This is a park in which both Jeff and I could spend many happy hours on the trails. But, it is time to continue on south to beat Old Man Winter. Next stop – Orlando!


Trail Review: Bentonville Mountain Biking

Jeff is getting more timely in his trail review posts!

IMG_4966Bentonville as a mountain bike destination has been on my bucket list for a while, therefore, it seemed fitting to squeeze it into our trip back to Florida. Ten years ago there was essentially no mountain biking in Bentonville, but the Walton Family Foundation (founders of the WalMart) donated some land and wrote a check for about $13 Million to fund trail building in the area. Apparently, a couple of the Walton grand kids are avid mountain bikers who thought this would be a great place to host a trail. Cities and Counties who wanted to be part of the system matched the funds put up by the Walton family. Fayetteville, home of the University of Arkansas, Bentonville and some adjoining cities constructed over 100 miles of trails, most of which are connected by the 36-mile Razerback Regional Greenway System. As such, you can add some serious variety to the riding experience by linking the various bike trails with the greenway.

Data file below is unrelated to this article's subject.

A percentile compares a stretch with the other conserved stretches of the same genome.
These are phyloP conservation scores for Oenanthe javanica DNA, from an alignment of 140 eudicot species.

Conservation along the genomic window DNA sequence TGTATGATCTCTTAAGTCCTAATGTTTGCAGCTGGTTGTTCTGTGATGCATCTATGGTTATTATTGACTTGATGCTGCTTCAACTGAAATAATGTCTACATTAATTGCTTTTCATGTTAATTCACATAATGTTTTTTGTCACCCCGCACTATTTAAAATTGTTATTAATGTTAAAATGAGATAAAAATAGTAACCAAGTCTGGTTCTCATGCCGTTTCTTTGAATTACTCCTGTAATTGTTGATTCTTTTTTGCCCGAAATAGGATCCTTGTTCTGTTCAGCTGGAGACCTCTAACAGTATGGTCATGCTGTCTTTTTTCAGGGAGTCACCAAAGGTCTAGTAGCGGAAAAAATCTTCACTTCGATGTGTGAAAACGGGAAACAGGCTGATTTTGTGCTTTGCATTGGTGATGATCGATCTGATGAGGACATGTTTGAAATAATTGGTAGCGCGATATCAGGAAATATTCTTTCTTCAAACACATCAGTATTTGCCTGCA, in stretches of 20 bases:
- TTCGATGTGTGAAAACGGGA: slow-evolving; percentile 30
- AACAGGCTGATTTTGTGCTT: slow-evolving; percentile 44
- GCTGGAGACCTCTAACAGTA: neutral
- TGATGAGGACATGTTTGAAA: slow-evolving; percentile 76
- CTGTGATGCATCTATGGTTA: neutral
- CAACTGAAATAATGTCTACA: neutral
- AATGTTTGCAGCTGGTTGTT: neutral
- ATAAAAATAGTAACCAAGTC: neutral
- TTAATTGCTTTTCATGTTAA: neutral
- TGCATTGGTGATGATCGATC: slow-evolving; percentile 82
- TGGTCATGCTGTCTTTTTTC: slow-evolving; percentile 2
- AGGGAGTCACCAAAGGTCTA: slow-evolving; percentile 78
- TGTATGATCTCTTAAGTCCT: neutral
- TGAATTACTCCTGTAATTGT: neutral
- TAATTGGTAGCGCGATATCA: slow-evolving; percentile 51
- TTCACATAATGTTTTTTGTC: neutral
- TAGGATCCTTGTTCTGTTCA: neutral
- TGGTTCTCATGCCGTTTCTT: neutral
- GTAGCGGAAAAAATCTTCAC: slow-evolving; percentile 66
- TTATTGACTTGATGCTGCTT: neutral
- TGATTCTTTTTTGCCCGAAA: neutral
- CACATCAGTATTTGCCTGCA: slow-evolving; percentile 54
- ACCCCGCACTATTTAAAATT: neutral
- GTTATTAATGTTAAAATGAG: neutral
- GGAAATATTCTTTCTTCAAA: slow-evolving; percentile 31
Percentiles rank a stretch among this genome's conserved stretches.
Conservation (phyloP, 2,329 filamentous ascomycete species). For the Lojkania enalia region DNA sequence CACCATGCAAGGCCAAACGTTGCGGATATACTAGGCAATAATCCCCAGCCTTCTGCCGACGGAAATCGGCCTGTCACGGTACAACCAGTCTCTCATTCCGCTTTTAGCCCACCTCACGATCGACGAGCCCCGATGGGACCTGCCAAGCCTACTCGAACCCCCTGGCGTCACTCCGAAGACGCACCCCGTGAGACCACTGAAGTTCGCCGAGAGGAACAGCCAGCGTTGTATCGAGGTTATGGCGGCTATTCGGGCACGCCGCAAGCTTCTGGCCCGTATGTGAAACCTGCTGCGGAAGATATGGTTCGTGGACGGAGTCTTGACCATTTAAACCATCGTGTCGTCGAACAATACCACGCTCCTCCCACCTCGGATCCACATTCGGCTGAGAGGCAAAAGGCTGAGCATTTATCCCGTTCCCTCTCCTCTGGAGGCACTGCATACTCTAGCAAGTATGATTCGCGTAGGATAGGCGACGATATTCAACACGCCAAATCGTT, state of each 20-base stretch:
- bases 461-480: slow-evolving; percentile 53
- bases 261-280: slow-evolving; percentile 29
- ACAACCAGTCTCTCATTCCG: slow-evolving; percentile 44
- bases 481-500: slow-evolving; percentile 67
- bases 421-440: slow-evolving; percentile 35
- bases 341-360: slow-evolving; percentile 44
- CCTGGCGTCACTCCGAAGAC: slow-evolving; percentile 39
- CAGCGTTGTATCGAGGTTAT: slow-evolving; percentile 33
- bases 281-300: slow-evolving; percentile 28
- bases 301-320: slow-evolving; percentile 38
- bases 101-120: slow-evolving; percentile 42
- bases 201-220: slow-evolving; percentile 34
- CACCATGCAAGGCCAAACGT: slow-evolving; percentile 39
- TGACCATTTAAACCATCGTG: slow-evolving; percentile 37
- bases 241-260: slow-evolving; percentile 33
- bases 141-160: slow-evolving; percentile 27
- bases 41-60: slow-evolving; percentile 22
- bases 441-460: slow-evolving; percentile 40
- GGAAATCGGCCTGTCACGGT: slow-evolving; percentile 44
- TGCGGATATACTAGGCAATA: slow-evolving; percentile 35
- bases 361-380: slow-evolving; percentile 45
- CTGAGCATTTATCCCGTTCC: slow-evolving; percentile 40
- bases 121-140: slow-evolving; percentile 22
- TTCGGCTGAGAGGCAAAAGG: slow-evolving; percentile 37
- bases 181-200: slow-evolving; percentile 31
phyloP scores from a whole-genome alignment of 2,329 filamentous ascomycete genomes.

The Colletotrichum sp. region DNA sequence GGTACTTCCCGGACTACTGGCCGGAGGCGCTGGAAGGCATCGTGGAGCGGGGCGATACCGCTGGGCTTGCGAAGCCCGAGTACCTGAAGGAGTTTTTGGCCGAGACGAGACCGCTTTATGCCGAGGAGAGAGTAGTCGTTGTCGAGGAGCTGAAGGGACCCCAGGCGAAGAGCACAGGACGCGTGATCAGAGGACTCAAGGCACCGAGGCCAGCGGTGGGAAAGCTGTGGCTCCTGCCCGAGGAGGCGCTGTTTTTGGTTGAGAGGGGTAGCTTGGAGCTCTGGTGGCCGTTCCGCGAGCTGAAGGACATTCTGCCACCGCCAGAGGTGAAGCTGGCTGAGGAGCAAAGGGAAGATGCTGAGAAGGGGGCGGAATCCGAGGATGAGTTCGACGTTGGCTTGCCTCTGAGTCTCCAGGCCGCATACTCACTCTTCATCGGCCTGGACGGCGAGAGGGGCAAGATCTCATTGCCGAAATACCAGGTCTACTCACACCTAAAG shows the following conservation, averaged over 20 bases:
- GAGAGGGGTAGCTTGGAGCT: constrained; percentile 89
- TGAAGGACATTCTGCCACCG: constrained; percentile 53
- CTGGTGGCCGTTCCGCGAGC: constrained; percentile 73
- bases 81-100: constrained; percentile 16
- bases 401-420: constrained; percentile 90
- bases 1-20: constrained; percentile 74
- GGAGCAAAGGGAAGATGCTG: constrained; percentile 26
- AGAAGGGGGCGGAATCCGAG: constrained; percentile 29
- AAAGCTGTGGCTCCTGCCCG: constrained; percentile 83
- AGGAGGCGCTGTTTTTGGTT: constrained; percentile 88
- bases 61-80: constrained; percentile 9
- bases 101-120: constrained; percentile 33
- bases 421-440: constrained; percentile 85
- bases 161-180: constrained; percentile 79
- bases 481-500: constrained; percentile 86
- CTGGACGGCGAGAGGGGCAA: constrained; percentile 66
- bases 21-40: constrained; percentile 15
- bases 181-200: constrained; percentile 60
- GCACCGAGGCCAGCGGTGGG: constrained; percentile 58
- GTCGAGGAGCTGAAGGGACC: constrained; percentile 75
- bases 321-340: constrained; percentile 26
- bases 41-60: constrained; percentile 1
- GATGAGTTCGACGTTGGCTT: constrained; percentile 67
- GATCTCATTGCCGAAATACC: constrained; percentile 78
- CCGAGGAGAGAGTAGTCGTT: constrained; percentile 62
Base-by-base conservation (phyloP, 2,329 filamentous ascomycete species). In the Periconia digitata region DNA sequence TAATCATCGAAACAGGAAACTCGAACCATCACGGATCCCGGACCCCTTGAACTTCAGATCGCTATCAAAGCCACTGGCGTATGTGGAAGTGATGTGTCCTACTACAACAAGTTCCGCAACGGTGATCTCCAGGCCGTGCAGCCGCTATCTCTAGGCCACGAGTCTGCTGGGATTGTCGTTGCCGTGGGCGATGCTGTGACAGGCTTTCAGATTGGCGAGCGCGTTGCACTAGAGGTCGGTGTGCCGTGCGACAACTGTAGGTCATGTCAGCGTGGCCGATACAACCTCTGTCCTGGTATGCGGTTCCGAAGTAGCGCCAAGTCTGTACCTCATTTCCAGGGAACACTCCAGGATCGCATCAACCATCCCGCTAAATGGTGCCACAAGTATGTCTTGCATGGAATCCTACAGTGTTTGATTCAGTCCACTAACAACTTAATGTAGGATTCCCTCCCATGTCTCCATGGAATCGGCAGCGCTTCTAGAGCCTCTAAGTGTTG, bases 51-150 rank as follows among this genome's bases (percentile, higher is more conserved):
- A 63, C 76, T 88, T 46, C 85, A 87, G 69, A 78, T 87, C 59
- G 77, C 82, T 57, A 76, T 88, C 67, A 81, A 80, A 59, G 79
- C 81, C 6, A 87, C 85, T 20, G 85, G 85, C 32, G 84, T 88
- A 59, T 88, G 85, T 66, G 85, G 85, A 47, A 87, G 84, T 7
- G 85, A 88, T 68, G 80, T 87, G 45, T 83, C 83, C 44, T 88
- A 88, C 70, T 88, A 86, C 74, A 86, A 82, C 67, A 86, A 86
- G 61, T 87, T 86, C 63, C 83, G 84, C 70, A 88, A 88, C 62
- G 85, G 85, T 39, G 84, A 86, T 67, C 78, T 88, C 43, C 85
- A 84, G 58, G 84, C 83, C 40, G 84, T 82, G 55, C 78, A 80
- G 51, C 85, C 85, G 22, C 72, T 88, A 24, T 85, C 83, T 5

On several days, MB and I parked near the Greenway, and she would walk along the paved sections while I romped on the hand-crafted mountain bike trails. There are three main trail systems along the greenway: the Slaughterpen Trail System (land donated by the Walton family), the Coler Trail System, and the Oz Trail System (actually in Bella Vista). These trails were built by five different trail building companies, with support from the International Mountain Bike Association (IMBA). The Oz system alone has over 40 miles of buff single track built through Bella Vista, which borders Bentonville to the north. I had the pleasure of riding both the Slaughterpen and Oz trail systems. Both trails weaved through a hilly forest, at times picking their way up, down, and around limestone cliff faces. Trail artisans shaped large stone pieces into berms, jumps, and other features. These trails are made to last, with limited opportunity for erosion from mountain bike tires or weather elements.